Basic Car History




After reputedly designing the Mid Engined Diablo after hours in the Lola drawing office Peter Bohanna and Robin Stables formed Bohanna Stables, based at Cadmore End, High Wycombe, Bucks. They displayed the Diablo at the 1972 Racing Car Show.

diablo a

The origional design was powered by an Austin Maxi power unit.


After the Racing Car show AC purchased the rights of the Diablo.


Earls Court Motor Show saw the appearance of the prototype 3000ME which, with its Ford V6 engine and grp bodywork was hoped to go into production in 1974. The price mentioned as being "about £3000 to £4000" caused a lot of interest, AC gained over 2500 names on their order.


By 1974 the body design was more or less finished. The shape of the Diablo was basically kept with the nose trimmed, the roof made slightly higher and air intakes added for better cooling. Then came the the long drawn out process gaining type approval. most of the early chassis numbers were used during development.


After failing the type approval 30mph crash test with the steering wheel moving back just half an inch too far of the five inch limit, AC had to redesign some chassis components. After the changes the steering column moved back just 1 and a half inches passing with flying colours.

The Dealer network for the new car started to be set up.


In Autosport magazine, Sales Manager "Jock" Wright said he was stalling the 1200 firm enquires at the inflated price tag of "about £6000"


The AC 3000ME officially went on sale for the first time in October at the NEC Motor Show. 50 orders were claimed taken at the show.


The first production cars were introduced. This new car was the first mid-engined car in the AC range and was one of the few British sportscars to feature this engine layout. The car was priced at over £11302.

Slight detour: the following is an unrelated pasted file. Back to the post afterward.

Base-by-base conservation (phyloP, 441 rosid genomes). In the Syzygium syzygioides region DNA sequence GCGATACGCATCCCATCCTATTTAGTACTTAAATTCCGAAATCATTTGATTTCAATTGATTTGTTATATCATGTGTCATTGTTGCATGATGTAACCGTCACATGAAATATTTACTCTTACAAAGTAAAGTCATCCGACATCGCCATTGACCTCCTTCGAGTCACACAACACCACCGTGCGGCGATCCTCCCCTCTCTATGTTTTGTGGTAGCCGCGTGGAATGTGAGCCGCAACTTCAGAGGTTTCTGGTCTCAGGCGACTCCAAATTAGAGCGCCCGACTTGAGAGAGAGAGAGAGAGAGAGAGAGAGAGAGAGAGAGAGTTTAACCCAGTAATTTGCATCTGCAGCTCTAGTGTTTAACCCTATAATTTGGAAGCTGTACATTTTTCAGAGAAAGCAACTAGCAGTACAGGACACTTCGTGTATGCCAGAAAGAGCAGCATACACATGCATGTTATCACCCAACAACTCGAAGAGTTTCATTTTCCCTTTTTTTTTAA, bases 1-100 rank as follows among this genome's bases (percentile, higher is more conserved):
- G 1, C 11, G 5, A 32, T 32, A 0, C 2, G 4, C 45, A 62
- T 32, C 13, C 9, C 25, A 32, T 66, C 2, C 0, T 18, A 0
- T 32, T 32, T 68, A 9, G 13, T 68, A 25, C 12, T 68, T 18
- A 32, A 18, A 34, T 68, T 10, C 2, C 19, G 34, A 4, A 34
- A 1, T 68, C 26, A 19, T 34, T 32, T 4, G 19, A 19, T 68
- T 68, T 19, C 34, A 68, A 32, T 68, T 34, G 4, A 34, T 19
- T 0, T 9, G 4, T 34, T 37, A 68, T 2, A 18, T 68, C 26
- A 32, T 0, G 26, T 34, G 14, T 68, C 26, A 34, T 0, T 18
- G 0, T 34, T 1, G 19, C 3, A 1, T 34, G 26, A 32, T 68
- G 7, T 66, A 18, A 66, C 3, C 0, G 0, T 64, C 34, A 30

In March 1980 the price was quoted as £13300 in standard trim and £13600 with leather seats and a cassette radio. At the same time the Lotus Esprit S2 was priced at £14981, the TVR Tasmin at £12800 and a 924 Porsche Turbo was £13998.


Keith Judd disbanded the dealer network and started selling the car direct from the factory.


Production moved from Thames Ditton to Hillingdon near Glasgow, Scotland. Priced at £13881. The new company was formed by David McDonald was called AC Scotland. With the closing of the Chysler Linwood plant there were many skilled workers available and a planned production of the 400 ME's per year would need to employ 62 staff was very positive in such a run down area. During the developement they made it to 18 staff

scottish staff

David McDonald's (far left) idea was, as the ME body was unstressed bassically just sitting on the strong ME type approved chassis they could design other bodys for future developement.


The last AC 3000ME came off the Scottish production line and in October AC (Scotland) went into receivership.


In March the rights to the ME were sold to AC Ecosse Ltd


Ecosse Signature proposed ME replacement shown at Motor Show


Due to lack of investment, development of the signature stopped.

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